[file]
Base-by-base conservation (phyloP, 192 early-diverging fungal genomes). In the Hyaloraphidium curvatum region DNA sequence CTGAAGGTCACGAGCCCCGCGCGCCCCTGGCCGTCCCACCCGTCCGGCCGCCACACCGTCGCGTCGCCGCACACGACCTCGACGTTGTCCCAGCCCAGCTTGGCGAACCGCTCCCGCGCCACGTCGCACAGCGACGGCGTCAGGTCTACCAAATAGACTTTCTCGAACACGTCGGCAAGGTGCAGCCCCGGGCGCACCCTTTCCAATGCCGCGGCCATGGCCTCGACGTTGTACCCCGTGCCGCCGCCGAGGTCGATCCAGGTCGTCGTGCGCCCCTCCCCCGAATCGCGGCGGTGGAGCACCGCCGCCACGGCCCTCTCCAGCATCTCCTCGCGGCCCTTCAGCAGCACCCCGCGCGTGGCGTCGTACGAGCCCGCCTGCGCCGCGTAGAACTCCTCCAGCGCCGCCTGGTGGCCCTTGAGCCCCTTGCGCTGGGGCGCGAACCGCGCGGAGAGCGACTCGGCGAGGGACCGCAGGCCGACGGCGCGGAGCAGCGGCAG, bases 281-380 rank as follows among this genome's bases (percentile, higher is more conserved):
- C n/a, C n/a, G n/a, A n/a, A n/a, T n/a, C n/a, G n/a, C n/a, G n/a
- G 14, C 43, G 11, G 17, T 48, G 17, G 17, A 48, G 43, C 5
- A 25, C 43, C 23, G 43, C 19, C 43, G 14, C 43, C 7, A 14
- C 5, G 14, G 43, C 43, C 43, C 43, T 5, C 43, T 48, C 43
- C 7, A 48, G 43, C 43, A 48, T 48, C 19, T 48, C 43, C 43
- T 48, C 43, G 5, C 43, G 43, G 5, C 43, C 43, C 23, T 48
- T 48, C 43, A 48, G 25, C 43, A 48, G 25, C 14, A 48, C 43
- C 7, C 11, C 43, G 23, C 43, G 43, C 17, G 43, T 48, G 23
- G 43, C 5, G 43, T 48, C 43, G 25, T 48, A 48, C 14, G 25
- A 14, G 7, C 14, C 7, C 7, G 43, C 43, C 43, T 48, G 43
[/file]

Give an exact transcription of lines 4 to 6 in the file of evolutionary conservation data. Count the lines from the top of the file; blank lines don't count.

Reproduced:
- A 25, C 43, C 23, G 43, C 19, C 43, G 14, C 43, C 7, A 14
- C 5, G 14, G 43, C 43, C 43, C 43, T 5, C 43, T 48, C 43
- C 7, A 48, G 43, C 43, A 48, T 48, C 19, T 48, C 43, C 43